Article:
Above all else, it’s important to preserve one’s reputation as a good girl, similar to India. Even after being legally engaged, some families only allow one “viewing” for the young couple to interact except on the phone, but some of the girls managed to sneak visits. Lamees, the only friend who happily marries her love, met him in one of the few places men and women are allowed to interact, in a hospital where they are medical students. The secret of her success is she plays hard to get, making a list of what she will not do such as be open about herself because “an open-book girl is no challenge.” Being “vague and mysterious” induces him to propose marriage. Marriage seems to be the young women’s main goal, with no interest in global issues like politics except for scandals. The narrator’s favorite show is Sex in the City. She does frequently quote the Koran, showing the importance of Islam in the characters’ daily lives. The novel shows the restraints on young men and women who find ways to connect electronically.
A book I couldn’t help but continuously read until every last word had been enjoyed. The people, the stories, the new understanding that comes from a new book is delightful throughout, ‘Girls of Riyadh.’
Set in both Saudi Arabia and the United States, at present day, so many intriguing and circling stories which just begin to touch the surface of what life may be like for a non-native English speaker, in America and the girls who grow up in Saudi Arabia.
With a soap opera air and young adult flair, Rajaa Alsanae keeps you interested and once you become comfortable in one story, she brings your attention back again with another drama. I had not heard of her e-mails and the controversy surrounding the gossip of Riyadh, but I am so glad I opened this book to find out. I am a big fan of journal keeping and journal reading. This book opened each chapter with what seemed like a confessional and I quite enjoyed that.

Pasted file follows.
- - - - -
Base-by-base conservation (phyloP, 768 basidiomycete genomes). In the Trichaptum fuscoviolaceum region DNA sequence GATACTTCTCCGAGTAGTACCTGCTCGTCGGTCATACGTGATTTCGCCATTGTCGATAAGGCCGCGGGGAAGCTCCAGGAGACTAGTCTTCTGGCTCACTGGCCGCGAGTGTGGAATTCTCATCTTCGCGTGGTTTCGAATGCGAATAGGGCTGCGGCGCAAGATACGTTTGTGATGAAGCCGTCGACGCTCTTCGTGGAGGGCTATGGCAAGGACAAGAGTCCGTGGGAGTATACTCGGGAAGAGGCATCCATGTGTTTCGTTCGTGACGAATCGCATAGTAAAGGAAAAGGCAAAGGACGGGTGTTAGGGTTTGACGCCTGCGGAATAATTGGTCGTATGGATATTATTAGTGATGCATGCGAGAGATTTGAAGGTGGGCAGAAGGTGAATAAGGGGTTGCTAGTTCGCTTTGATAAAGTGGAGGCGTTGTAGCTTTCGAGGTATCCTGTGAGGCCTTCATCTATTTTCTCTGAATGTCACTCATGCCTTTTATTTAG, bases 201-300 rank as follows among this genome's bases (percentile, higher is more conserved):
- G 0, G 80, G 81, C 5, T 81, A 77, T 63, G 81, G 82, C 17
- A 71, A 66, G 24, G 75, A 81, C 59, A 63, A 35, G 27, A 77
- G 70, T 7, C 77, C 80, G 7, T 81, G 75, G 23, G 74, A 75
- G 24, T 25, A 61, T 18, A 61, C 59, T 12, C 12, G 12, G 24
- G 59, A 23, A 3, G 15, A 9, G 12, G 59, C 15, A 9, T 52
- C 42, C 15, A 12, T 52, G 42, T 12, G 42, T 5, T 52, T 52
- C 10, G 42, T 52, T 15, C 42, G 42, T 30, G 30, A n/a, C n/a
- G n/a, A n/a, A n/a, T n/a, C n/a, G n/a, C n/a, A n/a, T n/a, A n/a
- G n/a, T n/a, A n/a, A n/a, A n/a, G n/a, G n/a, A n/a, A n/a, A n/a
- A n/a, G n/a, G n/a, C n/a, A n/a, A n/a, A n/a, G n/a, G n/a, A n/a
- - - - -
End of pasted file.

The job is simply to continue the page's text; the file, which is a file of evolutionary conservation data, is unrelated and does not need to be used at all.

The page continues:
I have also found a new fondness for the poetry of Nizar Qabbani. Worthy of several mentions and footnotes, I grew to enjoy the author’s references sometimes more than the drama of Riyadh.
With this book I’ve discovered the difference of Saudi culture from other parts of the Arab world as well as the obvious notion that culture, what is expected of the individual and their families, their religion, their attire, are all separate, but also intertwined in a beautiful and unique way. Because of these interesting intersectionalities, I enjoyed this book very much.
This book was not originally published in the western world, but growing popularity in the Middle East created a hunger for the story in America. This book does an important job here in America, and that is to show how truly similar our day to day lives, love lives, school lives, and lives as women are related.
Several hypocrisy’s within Saudi culture, which affect these women profoundly and differently are expelled within these chapters. These seemingly elusive constraints and pressures, which are shown through Saudi women’s lives, certainly reflect on American women’s lives within our culture today. Certain expectations for women, for marriage, appearance, religion, and more, are echoed throughout the pages of ‘Girls of Riyadh.’
The stories and relationships in ‘Girls of Riyadh’ which tend to be seen as shallow or a bit silly and awkward, rather than momentous or serious, show us a side rarely discussed today- the women’s side. What it must be like, look like, feel like, to live in Riyadh, to be a woman in Saudi, to be a woman in Islam.